Police horses charged the crowd but were driven back out of the park. For several hours the park was a largely police-free autonomous party zone, while at the edges police launched baton charges and were repelled with bottles and sticks. Many people were injured on the day, and 48 arrested. Later the police launched “Operation Greystoke” to identify and arrest more of those involved, and the courts ordered the press to hand over film and photos to the police.

Right wing newspaper the Daily Mail carried the headline: ‘Revolt of the Ravers’ going on to report that the ‘flashpoint came when thugs opposed to legislation against raves tried to turn the park into a giant party’ and warning readers of ‘The ravers who call the tune- behind a front of legitimate protest, the underground party organisers who have spread misery throughout the country – music that became a rallying cry for violence’ (Daily Mail, 10 and 11 October 1994).

Within the movement there was a polarised debate about violence that became characterised as ‘Fluffy’ vs. ‘Spiky’ or ‘Chill the Bill’ vs ‘Kill the Bill’. Leaflets from the fluffier faction repeatedly urged people to ‘keep it sweet, keep it right, remember this is a peaceful fight’. One activist later reflected: ‘We wasted a lot of time feeling forced to pick between two equally-badly-defined boxes… Either you were a ‘fluffy’ and all that implied: you’d gladly lie down and let the police ride their horses over you… Or you were ‘spiky’: hard as nails and twice as loud…threw things from the back of the crowd and managed to injure or just offend most of your fellow demonstrators’ (Schnews at Ten, 2004). If there were certainly some very na├»ve ideas about how good vibes could sway the powers that be, it was also true that many more traditional ‘revolutionaries’ were out of their comfort zone in the unpredictable arena of techno-charged collective sociability and found it hard to conceive of escalation beyond the usual horizon of set piece confrontations with the cops.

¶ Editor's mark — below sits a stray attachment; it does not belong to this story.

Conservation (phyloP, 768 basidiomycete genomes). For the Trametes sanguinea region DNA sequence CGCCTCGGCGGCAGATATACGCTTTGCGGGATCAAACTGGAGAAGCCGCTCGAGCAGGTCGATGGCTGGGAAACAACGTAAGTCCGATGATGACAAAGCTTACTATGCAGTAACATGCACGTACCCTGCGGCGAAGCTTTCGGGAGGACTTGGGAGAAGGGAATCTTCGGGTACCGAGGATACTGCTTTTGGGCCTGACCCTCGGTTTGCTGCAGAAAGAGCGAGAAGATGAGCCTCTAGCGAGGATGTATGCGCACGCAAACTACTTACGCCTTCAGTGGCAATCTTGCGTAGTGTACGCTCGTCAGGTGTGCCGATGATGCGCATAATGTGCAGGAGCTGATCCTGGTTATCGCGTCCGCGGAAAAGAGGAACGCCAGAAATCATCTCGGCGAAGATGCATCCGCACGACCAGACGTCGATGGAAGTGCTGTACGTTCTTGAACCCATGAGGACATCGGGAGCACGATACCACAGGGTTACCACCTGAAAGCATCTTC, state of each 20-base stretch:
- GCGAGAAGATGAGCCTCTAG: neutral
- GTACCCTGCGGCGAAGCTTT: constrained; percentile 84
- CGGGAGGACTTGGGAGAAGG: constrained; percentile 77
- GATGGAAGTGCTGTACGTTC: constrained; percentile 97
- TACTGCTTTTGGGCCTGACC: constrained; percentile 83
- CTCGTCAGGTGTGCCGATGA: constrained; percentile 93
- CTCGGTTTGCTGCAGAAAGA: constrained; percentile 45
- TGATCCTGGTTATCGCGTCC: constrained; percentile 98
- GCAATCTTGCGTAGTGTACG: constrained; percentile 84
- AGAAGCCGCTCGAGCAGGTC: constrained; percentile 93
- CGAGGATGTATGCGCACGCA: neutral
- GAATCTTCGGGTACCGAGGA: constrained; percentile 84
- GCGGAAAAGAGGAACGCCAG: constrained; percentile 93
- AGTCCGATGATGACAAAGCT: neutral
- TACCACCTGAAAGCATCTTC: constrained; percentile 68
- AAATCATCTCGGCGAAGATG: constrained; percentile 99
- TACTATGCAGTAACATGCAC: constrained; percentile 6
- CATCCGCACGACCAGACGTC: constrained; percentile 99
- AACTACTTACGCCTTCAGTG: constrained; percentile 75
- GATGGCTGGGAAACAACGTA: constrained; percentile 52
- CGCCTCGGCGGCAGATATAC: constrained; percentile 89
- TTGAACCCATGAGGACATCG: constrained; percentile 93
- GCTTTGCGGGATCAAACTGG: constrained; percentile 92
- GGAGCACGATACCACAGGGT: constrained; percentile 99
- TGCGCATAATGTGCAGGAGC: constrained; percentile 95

The Act finally became law in November 1994 – the next day, five people climbed on to the roof of Westminster Hall at the Houses of Parliament and unfurled a ‘Defy the CJA’ banner. Later in the month several hundred people protested in Home Secretary Michael Howard’s front garden in Folkestone, Kent (Schnews, 23 November 1994).

At the end of that month, the police evicted the squatted Claremont Road in East London, preparing the way for the houses to be demolished as part of the M11 motorway development. A TV programme covering the police’s ‘Operation Garden Party’ included the classic line: ‘Claremont Road was notorious among locals for its psychedelia, squatters and new age travellers. But everyone living in this time-warped street of the 60s knew the rave had to end sometime’.

Hunt saboteurs and road protestors were soon being arrested for the new offence of ‘aggravated trespass’, but it was not until April 1995 that all the anti-rave powers came into full effect. Soon the powers were being used. In May, the first seizure of equipment took place when police broke up a party on a traveller site in Rendlesham Forest, Suffolk. Road blocks were set up to turn people away, and vehicles and equipment were seized from Cheba City Sounds, Virus and Giba sound systems (Schnews, 12 May 1995).

By this point there were different views about how to proceed. With the political process seemingly exhausted, many of the sound systems took the view that it was time to get back to basics. Pulling together under the umbrella of United Systems ‘the International Free Party Network’, they argued: ‘Free parties, and gatherings, along with the right to attend a free celebration, will not be saved by political campaigns, by TV chatshows, by magazine articles, by speech makers or celebrity appearances. Nor by flyers, newsletters, posters or stickers. Only free parties can save free parties!!! Only by the continued ‘input’ into our culture may our culture survive’.

In Spring ‘95, they reported ‘Every single weekend, without fail, since the enstatement of the act a huge party has gone on, without interruption from the law. Sometimes one, sometimes two, sometimes seven soundsystems. A brand new wave of enthusiasm has swept the country as ‘every posse and crew out there’ has said ‘fuck it’’.